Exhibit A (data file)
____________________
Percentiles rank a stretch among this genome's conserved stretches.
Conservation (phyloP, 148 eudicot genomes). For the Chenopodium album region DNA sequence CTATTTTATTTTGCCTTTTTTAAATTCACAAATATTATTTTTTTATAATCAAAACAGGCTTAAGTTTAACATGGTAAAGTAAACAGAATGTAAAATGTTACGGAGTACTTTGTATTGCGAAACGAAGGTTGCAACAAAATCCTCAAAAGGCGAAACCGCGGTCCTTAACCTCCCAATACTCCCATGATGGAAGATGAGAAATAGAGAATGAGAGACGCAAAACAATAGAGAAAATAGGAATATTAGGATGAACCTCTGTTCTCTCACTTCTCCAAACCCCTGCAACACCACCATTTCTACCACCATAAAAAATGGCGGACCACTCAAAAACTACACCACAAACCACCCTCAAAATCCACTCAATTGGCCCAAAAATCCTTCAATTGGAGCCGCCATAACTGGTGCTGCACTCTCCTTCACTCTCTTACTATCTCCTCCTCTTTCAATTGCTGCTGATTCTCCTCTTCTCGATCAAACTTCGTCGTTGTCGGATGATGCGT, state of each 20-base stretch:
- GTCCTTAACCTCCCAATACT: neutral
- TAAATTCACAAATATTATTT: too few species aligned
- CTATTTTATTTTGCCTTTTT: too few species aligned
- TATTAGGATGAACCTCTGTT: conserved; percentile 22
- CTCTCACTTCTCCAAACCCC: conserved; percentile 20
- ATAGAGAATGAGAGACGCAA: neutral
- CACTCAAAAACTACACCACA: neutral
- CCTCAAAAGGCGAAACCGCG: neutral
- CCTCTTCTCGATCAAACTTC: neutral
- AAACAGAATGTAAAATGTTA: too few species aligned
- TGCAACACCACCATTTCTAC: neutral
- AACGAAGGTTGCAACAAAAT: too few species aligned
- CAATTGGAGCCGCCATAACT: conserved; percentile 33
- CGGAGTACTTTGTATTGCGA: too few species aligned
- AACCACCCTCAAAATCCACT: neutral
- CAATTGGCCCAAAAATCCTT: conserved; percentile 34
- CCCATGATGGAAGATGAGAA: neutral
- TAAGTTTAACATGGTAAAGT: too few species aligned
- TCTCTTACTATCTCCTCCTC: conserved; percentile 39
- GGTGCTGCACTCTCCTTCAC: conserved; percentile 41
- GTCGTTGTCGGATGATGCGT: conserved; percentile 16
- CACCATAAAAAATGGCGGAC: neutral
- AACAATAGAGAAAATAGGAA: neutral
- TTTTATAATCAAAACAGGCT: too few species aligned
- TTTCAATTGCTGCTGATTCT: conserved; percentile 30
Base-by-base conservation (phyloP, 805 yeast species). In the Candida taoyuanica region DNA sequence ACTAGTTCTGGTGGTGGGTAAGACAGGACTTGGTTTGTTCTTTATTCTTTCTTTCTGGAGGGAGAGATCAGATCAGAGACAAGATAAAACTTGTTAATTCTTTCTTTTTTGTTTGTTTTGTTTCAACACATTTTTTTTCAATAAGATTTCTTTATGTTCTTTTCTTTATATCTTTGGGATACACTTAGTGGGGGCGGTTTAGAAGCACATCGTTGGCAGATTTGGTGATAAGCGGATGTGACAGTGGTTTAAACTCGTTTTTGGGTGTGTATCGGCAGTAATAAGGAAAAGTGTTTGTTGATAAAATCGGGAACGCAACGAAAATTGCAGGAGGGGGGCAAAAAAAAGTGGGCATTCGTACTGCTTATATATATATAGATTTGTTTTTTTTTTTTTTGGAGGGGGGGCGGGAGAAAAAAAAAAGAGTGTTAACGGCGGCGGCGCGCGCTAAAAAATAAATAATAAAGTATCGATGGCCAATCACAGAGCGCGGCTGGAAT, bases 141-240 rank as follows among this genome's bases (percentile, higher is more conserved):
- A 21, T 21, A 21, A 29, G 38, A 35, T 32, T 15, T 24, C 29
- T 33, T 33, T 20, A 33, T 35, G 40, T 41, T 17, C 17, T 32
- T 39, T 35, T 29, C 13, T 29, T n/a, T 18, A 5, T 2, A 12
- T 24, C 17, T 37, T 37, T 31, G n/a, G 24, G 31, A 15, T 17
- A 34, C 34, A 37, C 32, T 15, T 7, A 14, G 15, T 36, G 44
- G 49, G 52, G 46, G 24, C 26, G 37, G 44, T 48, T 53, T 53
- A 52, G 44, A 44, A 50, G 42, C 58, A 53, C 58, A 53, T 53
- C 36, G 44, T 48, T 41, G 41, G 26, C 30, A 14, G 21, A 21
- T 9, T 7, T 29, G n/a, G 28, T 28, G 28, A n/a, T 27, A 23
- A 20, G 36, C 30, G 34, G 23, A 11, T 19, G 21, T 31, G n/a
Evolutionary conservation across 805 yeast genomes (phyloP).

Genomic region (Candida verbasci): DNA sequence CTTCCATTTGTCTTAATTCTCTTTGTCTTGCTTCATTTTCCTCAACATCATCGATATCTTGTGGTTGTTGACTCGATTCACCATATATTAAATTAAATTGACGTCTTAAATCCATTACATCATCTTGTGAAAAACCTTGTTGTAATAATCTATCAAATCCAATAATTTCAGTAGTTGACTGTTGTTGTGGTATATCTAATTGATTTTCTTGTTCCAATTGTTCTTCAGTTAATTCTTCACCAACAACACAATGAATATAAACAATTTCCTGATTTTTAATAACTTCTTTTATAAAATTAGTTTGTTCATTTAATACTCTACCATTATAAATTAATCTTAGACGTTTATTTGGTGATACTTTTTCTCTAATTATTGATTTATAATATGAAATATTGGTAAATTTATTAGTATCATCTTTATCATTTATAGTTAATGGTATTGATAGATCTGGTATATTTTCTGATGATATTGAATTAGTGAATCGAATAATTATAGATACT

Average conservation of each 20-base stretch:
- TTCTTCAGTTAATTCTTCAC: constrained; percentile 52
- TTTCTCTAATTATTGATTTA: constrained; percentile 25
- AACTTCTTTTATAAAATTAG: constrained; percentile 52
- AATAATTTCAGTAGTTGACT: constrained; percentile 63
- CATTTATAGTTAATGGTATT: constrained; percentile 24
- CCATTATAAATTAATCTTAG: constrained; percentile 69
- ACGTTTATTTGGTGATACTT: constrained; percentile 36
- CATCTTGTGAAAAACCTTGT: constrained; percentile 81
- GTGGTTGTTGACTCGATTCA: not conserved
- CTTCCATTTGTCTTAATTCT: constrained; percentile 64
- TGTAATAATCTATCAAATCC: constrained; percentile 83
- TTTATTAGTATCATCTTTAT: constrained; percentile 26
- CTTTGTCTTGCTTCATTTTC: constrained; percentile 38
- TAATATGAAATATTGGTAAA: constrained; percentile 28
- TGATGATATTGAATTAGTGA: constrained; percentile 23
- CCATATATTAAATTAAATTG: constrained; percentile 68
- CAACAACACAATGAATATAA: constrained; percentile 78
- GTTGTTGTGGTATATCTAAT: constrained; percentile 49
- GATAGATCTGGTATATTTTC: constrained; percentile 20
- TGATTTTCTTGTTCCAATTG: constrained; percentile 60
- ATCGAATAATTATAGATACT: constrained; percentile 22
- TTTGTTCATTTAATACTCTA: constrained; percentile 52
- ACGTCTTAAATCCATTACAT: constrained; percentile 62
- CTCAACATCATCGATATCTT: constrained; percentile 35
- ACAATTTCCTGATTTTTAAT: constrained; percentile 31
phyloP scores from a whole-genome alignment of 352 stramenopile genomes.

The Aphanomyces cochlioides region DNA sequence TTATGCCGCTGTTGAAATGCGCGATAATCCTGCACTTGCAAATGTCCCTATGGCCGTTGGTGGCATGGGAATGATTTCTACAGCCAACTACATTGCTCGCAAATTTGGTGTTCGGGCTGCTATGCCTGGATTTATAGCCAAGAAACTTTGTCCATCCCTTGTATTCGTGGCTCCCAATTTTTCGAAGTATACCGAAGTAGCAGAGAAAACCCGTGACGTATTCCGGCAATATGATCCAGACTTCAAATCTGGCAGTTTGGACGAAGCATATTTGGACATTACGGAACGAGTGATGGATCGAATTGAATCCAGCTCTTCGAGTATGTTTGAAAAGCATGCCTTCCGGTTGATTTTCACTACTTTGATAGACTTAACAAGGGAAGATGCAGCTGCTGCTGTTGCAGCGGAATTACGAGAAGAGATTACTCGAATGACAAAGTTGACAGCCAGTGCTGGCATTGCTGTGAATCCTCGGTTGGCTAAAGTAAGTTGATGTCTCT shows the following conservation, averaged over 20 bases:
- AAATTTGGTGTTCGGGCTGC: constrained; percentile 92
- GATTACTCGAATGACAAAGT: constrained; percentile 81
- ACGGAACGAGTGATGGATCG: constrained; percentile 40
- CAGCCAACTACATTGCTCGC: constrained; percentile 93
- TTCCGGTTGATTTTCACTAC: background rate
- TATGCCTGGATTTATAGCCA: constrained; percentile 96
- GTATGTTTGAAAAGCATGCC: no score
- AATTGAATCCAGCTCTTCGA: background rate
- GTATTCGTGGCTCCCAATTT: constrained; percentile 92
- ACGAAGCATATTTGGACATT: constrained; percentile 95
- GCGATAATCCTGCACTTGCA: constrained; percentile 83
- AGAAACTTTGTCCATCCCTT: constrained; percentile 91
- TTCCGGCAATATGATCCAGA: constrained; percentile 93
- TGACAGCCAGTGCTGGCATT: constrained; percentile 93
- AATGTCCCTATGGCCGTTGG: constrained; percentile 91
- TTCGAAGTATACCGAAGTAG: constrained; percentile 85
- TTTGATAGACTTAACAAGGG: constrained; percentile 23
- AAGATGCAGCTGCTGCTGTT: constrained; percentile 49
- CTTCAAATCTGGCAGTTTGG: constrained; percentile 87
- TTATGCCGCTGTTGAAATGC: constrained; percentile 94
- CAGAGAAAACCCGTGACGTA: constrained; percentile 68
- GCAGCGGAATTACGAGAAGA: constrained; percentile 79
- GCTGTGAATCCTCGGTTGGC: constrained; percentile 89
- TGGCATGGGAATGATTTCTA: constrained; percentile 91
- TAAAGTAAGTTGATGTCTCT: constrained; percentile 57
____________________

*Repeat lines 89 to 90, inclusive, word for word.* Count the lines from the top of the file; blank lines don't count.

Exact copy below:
- CAGAGAAAACCCGTGACGTA: constrained; percentile 68
- GCAGCGGAATTACGAGAAGA: constrained; percentile 79